The re-introduction of the lynx to Britain creeps slowly closer. This nice piece in the Geogrphical quotes Dr Paul O’Donoghue, Chief Scientific Advisor to the Lynx conservation Trust and good friend, announces that there are two sites shortlisted for a pilot release of ten individuals in Aberdeenshire and Northumberland. The actual site to be used may be revealed as soon as July. ‘That’s when it gets really exciting,’ he says . ‘We will get to talk with the people who would actually be living alongside these amazing animals.’
More memorable is the quote from the Scottish Crofting Federation chair, Fiona Mandeville, who says ‘the most threatened species in the Highlands is the hill sheep and any threat to their viability must be resisted.’ I have rarely heard a statement less true. The removal of the feather-bedded hill sheep from our uplands is long overdue.
One of the nicest things about being me is meeting people that I would never have met in my previous life in academia. On the whole, I prefer to chat with people who love wildlife rather than people who want to create new medicines. They are simply more interesting IMHO.
I have just spent a few days with a couple of filmmakers who came to Scotland to see how we are doing conservation here, Highland Titles fashion. In return they introduced me to a quite extraordinary project underway in Holland – Oostvaardersplassen.
The Oostvaardersplassen is almost 15,000 acres of publicly owned land just north of Amsterdam, Holland. The land was reclaimed from the sea 50 years ago for industrial development. However the development never took place and the site was left to become a natural wetland area.
This was promptly colonised by greylag geese, whose grazing behavior kept the developing grassland open for other bird species. By 1983 the Oostvaardersplassen had been designated as a nature reserve. The site management team, including the ecologist Frans Vera, introduced herds of horses, cattle and red deer to diversify the ‘naturalistic grazing’ performed by the geese. These animals gradually ‘dedomesticated’, developing behaviours and creating ecologies that are claimed to be analogous with Europe at the end of the Pleistocene.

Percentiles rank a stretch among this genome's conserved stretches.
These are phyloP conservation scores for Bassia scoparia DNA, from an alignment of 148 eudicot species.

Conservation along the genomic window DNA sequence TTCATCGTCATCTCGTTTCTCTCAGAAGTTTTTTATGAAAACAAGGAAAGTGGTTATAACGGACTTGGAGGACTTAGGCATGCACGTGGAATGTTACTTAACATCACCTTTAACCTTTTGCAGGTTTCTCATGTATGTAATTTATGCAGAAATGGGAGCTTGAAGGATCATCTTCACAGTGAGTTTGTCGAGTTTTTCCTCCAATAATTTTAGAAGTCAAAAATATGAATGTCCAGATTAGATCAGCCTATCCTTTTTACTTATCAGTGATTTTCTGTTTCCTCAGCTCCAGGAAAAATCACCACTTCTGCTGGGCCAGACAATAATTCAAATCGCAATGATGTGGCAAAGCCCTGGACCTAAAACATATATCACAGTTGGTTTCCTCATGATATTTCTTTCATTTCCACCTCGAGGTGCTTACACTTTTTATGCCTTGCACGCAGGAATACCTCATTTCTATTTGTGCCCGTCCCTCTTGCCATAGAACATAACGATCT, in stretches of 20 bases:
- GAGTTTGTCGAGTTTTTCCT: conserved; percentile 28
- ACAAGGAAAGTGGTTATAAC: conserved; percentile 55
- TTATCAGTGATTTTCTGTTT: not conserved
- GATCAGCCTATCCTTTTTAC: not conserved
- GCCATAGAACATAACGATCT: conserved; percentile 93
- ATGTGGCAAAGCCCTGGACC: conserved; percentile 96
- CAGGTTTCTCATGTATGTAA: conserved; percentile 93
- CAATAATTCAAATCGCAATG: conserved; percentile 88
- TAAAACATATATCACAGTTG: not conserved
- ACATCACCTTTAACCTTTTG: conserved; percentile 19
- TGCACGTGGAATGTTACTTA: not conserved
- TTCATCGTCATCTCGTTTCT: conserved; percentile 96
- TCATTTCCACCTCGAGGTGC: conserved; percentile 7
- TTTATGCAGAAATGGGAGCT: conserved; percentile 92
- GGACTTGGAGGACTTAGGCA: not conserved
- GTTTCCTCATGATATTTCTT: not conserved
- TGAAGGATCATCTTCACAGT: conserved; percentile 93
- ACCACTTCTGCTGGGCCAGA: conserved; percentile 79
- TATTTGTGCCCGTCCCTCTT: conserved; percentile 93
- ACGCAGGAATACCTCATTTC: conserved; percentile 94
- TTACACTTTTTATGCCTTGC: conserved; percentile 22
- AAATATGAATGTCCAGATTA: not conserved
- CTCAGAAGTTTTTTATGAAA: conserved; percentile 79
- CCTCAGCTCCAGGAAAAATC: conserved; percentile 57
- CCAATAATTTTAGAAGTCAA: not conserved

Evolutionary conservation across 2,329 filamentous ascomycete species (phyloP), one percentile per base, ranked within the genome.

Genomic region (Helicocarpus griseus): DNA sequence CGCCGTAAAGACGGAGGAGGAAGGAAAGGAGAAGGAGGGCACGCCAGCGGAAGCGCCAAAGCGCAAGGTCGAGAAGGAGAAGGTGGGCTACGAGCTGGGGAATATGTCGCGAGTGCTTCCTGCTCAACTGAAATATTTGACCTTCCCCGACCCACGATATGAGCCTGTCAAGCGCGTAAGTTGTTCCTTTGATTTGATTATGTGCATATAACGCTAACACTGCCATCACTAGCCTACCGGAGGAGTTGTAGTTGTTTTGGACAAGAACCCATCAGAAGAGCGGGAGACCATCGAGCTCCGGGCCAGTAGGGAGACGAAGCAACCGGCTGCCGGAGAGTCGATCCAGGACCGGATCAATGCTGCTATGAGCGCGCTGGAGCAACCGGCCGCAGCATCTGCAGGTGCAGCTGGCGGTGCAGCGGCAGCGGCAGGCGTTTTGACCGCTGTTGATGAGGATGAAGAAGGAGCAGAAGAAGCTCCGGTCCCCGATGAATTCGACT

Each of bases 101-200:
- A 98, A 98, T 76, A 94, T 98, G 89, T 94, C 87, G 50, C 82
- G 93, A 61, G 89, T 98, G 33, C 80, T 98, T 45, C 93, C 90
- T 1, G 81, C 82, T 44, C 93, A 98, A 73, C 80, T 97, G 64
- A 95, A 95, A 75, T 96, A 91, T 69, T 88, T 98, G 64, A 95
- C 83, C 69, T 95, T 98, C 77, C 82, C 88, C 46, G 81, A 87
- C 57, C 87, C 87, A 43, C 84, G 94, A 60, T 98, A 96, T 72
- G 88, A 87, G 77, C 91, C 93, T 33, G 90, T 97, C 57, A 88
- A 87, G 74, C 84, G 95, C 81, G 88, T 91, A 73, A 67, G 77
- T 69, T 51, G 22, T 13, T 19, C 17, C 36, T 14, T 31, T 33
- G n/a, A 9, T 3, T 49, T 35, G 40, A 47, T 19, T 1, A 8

Vera suggests that during the early post-glacial, large herbivores such as wild horses, deer, bison an cattle (aurochs) had played a vital role in maintaining a mosaic of open grassland, regenerating scrub and forested groves; the so-called ‘wood-pasture’. These large herbivores determined and controlled primeval forest structure and composition, which is in contrast to the high-forest hypothesis, which assumes that forest structure influenced herbivore abundance.
Vera and his colleagues used Oostvaardersplassen to test this hypothesis. The land had no history as it was all literally made from the sea bed with dikes, pumps and diggers. As the site is contained by a fence, access can be controlled. The tarpan and aurochs are extinct, but Konik ponies and Heck cattle are able to act as functional equivalents, occupying a similar ecological niche. The only native large herbivores now missing from Oostvaardersplassen are the elk, the wild boar and the bison (wisent). They have managed to create a “Serengeti-like” landscape: a type of habitat unknown to Europe since humans abandoned their hunter gatherer lifestyle and started farming.
The cattle, deer and horses breed freely in the Oostvaardersplassen and, as in Scotland, in the absence of natural predators the rangers have to cull the animals that are unlikely to survive. About half the population dies in this way giving the vegetation some chance to recover. As with the position in Scotland, these is great reluctance to reintroduce the missing predators, but I am optimistic that they will return one day.